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Clin Infect Dis. 2005 Aug 15;41 Suppl 4:S263-8.

Antibiotic resistance in Neisseria gonorrhoeae.

Author information

1
Department of Microbiology, World Health Organization Collaborating Centre for STD and HIV, The Prince of Wales Hospital, Sydney, Australia. j.tapsall@unsw.edu.au

Abstract

The incidence of gonorrhea is increasing in developed countries and remains high elsewhere. This untenable disease burden, the complication rate in women and newborns, and the amplification of human immunodeficiency virus transmission that accompanies gonorrhea makes control of gonococcal disease a priority. However, antibiotic resistance in Neisseria gonorrhoeae has severely compromised the successful treatment of gonorrhea. Older therapies are ineffective, whereas those that remain efficacious are unaffordable in many high-incidence settings. Penicillins, tetracyclines, and newer macrolides have limited utility, and spectinomycin (and in many parts of the world, quinolones) have been withdrawn because of resistance. Of the usually recommended treatments, only the third-generation cephalosporins, and most notably ceftriaxone, have retained their efficacy, but decreased susceptibility to these antibiotics has also appeared. A sustained decrease in gonococcal disease requires an integrated approach combining improved prevention, better diagnosis, and effective treatment. Without continued commitment and effort, gonorrhea may well become untreatable.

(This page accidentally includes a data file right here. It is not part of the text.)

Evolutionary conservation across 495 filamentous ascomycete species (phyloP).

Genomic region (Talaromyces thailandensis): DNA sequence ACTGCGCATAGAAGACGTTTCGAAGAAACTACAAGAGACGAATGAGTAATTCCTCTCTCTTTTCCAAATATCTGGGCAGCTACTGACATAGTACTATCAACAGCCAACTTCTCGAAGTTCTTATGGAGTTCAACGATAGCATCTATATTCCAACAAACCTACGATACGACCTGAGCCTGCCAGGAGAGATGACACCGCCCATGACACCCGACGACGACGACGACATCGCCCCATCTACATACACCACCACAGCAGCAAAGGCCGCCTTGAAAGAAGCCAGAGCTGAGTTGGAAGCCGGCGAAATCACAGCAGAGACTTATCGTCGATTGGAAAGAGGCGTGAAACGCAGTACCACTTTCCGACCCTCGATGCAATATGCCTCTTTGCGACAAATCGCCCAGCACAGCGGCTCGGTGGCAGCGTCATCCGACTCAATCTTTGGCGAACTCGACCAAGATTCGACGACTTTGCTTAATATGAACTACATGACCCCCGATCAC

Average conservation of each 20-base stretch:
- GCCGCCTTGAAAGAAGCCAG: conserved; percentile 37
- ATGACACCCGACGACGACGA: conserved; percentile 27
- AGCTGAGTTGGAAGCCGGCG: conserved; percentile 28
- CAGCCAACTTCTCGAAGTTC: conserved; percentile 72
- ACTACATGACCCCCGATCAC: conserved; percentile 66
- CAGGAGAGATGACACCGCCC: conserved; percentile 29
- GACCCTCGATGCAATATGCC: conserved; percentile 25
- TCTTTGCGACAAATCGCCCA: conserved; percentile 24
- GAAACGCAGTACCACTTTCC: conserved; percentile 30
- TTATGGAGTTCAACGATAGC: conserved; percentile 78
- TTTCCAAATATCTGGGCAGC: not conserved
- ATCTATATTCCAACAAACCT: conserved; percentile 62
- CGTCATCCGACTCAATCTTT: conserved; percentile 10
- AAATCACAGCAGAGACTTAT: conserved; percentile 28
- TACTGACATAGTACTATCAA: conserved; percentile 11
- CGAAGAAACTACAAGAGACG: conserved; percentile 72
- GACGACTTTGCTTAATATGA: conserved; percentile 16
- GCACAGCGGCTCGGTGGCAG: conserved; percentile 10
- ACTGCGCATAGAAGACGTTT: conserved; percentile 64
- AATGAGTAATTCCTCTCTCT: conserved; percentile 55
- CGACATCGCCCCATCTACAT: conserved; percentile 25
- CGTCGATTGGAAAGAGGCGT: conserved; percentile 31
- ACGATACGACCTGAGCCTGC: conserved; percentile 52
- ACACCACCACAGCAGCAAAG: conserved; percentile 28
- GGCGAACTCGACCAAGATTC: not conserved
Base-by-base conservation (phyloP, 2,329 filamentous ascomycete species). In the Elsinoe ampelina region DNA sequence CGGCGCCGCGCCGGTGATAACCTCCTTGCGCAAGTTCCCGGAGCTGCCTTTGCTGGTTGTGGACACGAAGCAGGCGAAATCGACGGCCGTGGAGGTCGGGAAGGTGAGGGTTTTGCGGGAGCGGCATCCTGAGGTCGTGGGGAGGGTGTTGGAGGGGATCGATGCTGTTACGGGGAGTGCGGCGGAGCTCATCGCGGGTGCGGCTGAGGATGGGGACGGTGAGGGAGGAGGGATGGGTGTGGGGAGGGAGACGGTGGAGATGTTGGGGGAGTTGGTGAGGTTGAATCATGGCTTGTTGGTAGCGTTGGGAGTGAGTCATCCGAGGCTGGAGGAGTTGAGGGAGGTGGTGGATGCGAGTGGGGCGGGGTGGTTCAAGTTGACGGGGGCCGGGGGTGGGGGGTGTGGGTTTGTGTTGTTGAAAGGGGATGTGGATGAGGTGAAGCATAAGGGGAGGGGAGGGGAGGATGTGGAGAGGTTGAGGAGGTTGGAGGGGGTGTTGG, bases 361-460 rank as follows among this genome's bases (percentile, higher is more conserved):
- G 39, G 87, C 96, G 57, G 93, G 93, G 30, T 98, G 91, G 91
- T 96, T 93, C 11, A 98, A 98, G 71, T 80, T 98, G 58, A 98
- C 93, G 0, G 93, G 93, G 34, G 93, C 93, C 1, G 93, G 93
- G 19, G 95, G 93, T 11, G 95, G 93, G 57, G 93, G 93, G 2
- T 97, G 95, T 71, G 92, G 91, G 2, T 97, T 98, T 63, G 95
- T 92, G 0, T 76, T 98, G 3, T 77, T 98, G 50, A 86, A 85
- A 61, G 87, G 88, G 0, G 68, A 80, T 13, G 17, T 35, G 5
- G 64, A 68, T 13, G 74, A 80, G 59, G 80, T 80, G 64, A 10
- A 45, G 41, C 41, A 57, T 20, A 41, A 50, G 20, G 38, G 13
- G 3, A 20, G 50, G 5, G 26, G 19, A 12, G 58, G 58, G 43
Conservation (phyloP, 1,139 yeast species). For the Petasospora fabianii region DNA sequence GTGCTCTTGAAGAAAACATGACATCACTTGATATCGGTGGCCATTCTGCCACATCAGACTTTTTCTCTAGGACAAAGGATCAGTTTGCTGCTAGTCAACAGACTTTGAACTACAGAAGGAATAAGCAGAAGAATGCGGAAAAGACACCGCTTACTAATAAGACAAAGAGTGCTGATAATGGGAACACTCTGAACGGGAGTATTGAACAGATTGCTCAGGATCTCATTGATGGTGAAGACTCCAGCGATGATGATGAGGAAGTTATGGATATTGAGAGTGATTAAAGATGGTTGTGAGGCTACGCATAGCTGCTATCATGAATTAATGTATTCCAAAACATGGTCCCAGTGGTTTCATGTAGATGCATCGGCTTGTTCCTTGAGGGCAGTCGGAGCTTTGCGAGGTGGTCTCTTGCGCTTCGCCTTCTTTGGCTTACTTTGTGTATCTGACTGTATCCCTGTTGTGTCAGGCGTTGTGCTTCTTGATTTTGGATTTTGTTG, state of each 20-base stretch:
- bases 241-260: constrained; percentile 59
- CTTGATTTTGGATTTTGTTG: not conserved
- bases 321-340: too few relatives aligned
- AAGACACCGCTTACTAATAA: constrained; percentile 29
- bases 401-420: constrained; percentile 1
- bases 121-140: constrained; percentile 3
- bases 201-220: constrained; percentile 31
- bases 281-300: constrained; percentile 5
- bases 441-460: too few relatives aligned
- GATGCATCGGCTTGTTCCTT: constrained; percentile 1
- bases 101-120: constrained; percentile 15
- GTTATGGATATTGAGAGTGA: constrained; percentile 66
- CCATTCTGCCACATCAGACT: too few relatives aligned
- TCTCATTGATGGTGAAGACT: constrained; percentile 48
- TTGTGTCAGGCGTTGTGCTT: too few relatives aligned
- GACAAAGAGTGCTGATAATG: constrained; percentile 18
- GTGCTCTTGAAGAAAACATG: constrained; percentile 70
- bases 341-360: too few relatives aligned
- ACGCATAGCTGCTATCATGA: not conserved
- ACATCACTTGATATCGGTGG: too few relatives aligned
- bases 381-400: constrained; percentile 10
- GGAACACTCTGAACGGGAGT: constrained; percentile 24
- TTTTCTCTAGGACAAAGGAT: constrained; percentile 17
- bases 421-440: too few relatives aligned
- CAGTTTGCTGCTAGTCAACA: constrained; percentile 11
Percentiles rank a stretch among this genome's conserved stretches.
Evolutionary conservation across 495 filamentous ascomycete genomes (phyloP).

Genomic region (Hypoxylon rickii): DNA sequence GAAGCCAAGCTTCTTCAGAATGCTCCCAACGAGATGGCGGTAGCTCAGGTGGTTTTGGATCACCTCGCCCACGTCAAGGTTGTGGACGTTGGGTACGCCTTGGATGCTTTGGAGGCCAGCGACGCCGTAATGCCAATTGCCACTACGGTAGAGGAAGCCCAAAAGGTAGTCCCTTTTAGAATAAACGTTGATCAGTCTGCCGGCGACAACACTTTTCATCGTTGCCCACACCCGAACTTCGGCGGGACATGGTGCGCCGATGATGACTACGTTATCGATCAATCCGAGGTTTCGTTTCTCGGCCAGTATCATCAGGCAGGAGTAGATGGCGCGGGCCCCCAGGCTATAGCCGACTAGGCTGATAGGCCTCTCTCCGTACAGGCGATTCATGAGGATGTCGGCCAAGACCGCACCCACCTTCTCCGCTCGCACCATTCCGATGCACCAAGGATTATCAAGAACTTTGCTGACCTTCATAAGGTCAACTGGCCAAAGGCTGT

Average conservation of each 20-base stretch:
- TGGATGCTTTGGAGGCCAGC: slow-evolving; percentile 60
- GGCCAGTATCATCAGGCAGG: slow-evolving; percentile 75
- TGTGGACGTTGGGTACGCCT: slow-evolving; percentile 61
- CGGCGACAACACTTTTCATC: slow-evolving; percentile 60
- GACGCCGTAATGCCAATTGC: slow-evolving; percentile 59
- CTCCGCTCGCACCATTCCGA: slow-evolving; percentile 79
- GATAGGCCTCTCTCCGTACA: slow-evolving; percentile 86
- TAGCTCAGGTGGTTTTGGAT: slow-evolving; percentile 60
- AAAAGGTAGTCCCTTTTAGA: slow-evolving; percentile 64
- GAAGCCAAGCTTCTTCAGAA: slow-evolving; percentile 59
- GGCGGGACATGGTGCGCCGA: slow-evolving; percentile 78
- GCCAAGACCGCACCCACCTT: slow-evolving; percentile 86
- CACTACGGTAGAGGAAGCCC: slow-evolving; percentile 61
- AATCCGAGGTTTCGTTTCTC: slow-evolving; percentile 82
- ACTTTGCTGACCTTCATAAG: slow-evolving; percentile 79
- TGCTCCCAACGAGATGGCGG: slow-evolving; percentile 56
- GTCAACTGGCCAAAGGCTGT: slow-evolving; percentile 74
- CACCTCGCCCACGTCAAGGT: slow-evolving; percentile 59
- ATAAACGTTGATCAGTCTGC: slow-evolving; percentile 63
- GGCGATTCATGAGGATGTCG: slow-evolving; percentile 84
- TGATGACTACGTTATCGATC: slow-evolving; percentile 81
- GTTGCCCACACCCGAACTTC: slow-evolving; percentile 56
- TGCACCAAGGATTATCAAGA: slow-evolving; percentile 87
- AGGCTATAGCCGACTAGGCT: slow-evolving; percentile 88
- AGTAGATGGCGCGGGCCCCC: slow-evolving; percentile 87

PMID:
16032562
DOI:
10.1086/430787
[Indexed for MEDLINE]

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